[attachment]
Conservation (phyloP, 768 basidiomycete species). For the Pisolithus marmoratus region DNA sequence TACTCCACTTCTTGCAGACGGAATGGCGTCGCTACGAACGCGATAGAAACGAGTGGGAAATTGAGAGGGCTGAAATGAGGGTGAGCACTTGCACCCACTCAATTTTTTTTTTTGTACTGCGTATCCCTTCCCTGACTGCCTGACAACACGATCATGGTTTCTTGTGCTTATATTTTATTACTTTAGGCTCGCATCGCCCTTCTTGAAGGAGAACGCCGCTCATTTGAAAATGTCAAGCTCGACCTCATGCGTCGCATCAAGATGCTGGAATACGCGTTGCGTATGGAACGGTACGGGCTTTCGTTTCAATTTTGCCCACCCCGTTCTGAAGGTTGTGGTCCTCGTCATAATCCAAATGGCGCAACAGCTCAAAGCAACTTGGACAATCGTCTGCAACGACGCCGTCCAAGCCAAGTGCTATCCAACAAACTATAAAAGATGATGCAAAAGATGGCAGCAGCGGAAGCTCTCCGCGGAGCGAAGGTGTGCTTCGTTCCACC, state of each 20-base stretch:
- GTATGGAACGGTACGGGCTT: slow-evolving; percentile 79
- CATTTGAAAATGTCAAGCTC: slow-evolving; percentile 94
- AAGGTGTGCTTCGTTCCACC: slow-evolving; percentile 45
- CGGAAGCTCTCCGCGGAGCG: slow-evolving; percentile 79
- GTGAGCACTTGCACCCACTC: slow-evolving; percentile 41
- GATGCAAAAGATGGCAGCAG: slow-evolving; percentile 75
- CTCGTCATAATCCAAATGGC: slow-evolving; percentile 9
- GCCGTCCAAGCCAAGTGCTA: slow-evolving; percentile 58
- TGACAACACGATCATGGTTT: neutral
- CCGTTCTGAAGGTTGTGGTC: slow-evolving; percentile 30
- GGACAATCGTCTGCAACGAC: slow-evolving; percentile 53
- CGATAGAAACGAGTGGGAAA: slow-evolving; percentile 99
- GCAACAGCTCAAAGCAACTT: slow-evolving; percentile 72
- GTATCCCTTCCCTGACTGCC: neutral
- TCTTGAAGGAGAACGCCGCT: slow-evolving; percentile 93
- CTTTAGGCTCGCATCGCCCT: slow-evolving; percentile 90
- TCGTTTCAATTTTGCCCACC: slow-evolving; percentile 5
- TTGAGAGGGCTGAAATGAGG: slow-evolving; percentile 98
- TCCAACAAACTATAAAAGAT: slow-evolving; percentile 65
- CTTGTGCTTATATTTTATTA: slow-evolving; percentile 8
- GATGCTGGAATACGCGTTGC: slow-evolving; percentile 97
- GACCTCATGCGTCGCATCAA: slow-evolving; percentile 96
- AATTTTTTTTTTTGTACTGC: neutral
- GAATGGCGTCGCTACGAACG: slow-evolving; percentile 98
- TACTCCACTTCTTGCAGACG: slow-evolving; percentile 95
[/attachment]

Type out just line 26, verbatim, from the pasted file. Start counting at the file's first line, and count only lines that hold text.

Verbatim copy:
- TACTCCACTTCTTGCAGACG: slow-evolving; percentile 95